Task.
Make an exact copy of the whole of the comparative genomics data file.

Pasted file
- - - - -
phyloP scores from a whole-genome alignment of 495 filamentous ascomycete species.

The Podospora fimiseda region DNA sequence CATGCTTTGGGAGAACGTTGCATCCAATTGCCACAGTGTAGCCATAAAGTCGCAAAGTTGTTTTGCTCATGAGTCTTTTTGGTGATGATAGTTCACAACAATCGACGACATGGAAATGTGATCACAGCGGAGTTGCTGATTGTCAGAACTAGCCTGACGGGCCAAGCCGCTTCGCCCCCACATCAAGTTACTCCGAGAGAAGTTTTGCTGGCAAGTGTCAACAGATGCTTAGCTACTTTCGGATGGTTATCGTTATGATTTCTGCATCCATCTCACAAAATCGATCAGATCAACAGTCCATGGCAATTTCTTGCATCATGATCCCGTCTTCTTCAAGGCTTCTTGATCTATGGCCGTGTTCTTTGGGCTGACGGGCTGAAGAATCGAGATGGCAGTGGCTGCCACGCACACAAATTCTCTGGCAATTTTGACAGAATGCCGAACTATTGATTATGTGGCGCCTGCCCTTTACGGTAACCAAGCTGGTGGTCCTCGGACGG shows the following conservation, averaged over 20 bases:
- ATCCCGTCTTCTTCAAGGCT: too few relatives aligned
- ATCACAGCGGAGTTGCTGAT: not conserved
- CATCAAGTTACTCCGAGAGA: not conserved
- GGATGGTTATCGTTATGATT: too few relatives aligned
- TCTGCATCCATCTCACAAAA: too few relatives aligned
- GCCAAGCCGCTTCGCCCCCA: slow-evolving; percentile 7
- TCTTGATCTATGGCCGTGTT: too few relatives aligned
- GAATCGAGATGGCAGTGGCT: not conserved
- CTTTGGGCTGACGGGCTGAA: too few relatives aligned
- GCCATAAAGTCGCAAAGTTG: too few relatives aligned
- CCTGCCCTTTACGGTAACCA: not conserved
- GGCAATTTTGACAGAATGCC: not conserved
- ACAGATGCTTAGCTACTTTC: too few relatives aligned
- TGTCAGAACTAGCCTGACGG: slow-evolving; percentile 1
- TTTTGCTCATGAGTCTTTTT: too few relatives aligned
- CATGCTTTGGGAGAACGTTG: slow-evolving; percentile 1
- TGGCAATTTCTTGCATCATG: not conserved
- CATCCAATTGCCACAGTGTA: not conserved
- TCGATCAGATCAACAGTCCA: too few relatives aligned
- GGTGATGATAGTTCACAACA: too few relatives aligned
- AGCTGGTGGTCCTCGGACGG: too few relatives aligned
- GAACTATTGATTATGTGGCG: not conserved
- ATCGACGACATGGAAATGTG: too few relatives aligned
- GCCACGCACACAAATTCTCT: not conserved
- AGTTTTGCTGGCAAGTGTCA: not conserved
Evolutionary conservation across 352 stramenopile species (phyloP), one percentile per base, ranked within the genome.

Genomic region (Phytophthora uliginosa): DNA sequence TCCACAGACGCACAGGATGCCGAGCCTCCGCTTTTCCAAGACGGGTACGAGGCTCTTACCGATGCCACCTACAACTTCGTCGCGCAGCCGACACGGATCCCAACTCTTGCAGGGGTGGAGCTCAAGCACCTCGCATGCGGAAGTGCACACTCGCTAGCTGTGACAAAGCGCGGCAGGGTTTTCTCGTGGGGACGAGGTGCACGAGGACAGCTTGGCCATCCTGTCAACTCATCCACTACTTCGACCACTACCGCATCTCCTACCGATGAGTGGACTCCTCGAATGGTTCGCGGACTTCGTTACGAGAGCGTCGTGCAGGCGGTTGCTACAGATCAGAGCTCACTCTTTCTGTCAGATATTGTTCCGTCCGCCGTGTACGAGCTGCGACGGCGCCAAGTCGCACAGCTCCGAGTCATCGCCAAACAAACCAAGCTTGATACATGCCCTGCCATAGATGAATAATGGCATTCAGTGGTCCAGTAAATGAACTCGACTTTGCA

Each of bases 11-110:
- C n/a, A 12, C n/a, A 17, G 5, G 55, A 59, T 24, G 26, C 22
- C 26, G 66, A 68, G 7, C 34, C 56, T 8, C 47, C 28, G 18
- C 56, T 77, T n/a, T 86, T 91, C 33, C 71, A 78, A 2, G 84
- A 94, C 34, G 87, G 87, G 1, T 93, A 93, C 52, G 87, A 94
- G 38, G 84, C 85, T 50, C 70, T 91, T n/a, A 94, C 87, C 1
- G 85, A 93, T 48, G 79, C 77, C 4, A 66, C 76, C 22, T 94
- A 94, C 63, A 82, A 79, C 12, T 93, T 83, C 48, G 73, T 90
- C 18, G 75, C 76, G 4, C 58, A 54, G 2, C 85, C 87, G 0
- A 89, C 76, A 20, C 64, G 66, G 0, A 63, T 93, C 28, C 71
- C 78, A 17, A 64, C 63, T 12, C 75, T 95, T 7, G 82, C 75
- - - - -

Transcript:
phyloP scores from a whole-genome alignment of 495 filamentous ascomycete species.

The Podospora fimiseda region DNA sequence CATGCTTTGGGAGAACGTTGCATCCAATTGCCACAGTGTAGCCATAAAGTCGCAAAGTTGTTTTGCTCATGAGTCTTTTTGGTGATGATAGTTCACAACAATCGACGACATGGAAATGTGATCACAGCGGAGTTGCTGATTGTCAGAACTAGCCTGACGGGCCAAGCCGCTTCGCCCCCACATCAAGTTACTCCGAGAGAAGTTTTGCTGGCAAGTGTCAACAGATGCTTAGCTACTTTCGGATGGTTATCGTTATGATTTCTGCATCCATCTCACAAAATCGATCAGATCAACAGTCCATGGCAATTTCTTGCATCATGATCCCGTCTTCTTCAAGGCTTCTTGATCTATGGCCGTGTTCTTTGGGCTGACGGGCTGAAGAATCGAGATGGCAGTGGCTGCCACGCACACAAATTCTCTGGCAATTTTGACAGAATGCCGAACTATTGATTATGTGGCGCCTGCCCTTTACGGTAACCAAGCTGGTGGTCCTCGGACGG shows the following conservation, averaged over 20 bases:
- ATCCCGTCTTCTTCAAGGCT: too few relatives aligned
- ATCACAGCGGAGTTGCTGAT: not conserved
- CATCAAGTTACTCCGAGAGA: not conserved
- GGATGGTTATCGTTATGATT: too few relatives aligned
- TCTGCATCCATCTCACAAAA: too few relatives aligned
- GCCAAGCCGCTTCGCCCCCA: slow-evolving; percentile 7
- TCTTGATCTATGGCCGTGTT: too few relatives aligned
- GAATCGAGATGGCAGTGGCT: not conserved
- CTTTGGGCTGACGGGCTGAA: too few relatives aligned
- GCCATAAAGTCGCAAAGTTG: too few relatives aligned
- CCTGCCCTTTACGGTAACCA: not conserved
- GGCAATTTTGACAGAATGCC: not conserved
- ACAGATGCTTAGCTACTTTC: too few relatives aligned
- TGTCAGAACTAGCCTGACGG: slow-evolving; percentile 1
- TTTTGCTCATGAGTCTTTTT: too few relatives aligned
- CATGCTTTGGGAGAACGTTG: slow-evolving; percentile 1
- TGGCAATTTCTTGCATCATG: not conserved
- CATCCAATTGCCACAGTGTA: not conserved
- TCGATCAGATCAACAGTCCA: too few relatives aligned
- GGTGATGATAGTTCACAACA: too few relatives aligned
- AGCTGGTGGTCCTCGGACGG: too few relatives aligned
- GAACTATTGATTATGTGGCG: not conserved
- ATCGACGACATGGAAATGTG: too few relatives aligned
- GCCACGCACACAAATTCTCT: not conserved
- AGTTTTGCTGGCAAGTGTCA: not conserved
Evolutionary conservation across 352 stramenopile species (phyloP), one percentile per base, ranked within the genome.

Genomic region (Phytophthora uliginosa): DNA sequence TCCACAGACGCACAGGATGCCGAGCCTCCGCTTTTCCAAGACGGGTACGAGGCTCTTACCGATGCCACCTACAACTTCGTCGCGCAGCCGACACGGATCCCAACTCTTGCAGGGGTGGAGCTCAAGCACCTCGCATGCGGAAGTGCACACTCGCTAGCTGTGACAAAGCGCGGCAGGGTTTTCTCGTGGGGACGAGGTGCACGAGGACAGCTTGGCCATCCTGTCAACTCATCCACTACTTCGACCACTACCGCATCTCCTACCGATGAGTGGACTCCTCGAATGGTTCGCGGACTTCGTTACGAGAGCGTCGTGCAGGCGGTTGCTACAGATCAGAGCTCACTCTTTCTGTCAGATATTGTTCCGTCCGCCGTGTACGAGCTGCGACGGCGCCAAGTCGCACAGCTCCGAGTCATCGCCAAACAAACCAAGCTTGATACATGCCCTGCCATAGATGAATAATGGCATTCAGTGGTCCAGTAAATGAACTCGACTTTGCA

Each of bases 11-110:
- C n/a, A 12, C n/a, A 17, G 5, G 55, A 59, T 24, G 26, C 22
- C 26, G 66, A 68, G 7, C 34, C 56, T 8, C 47, C 28, G 18
- C 56, T 77, T n/a, T 86, T 91, C 33, C 71, A 78, A 2, G 84
- A 94, C 34, G 87, G 87, G 1, T 93, A 93, C 52, G 87, A 94
- G 38, G 84, C 85, T 50, C 70, T 91, T n/a, A 94, C 87, C 1
- G 85, A 93, T 48, G 79, C 77, C 4, A 66, C 76, C 22, T 94
- A 94, C 63, A 82, A 79, C 12, T 93, T 83, C 48, G 73, T 90
- C 18, G 75, C 76, G 4, C 58, A 54, G 2, C 85, C 87, G 0
- A 89, C 76, A 20, C 64, G 66, G 0, A 63, T 93, C 28, C 71
- C 78, A 17, A 64, C 63, T 12, C 75, T 95, T 7, G 82, C 75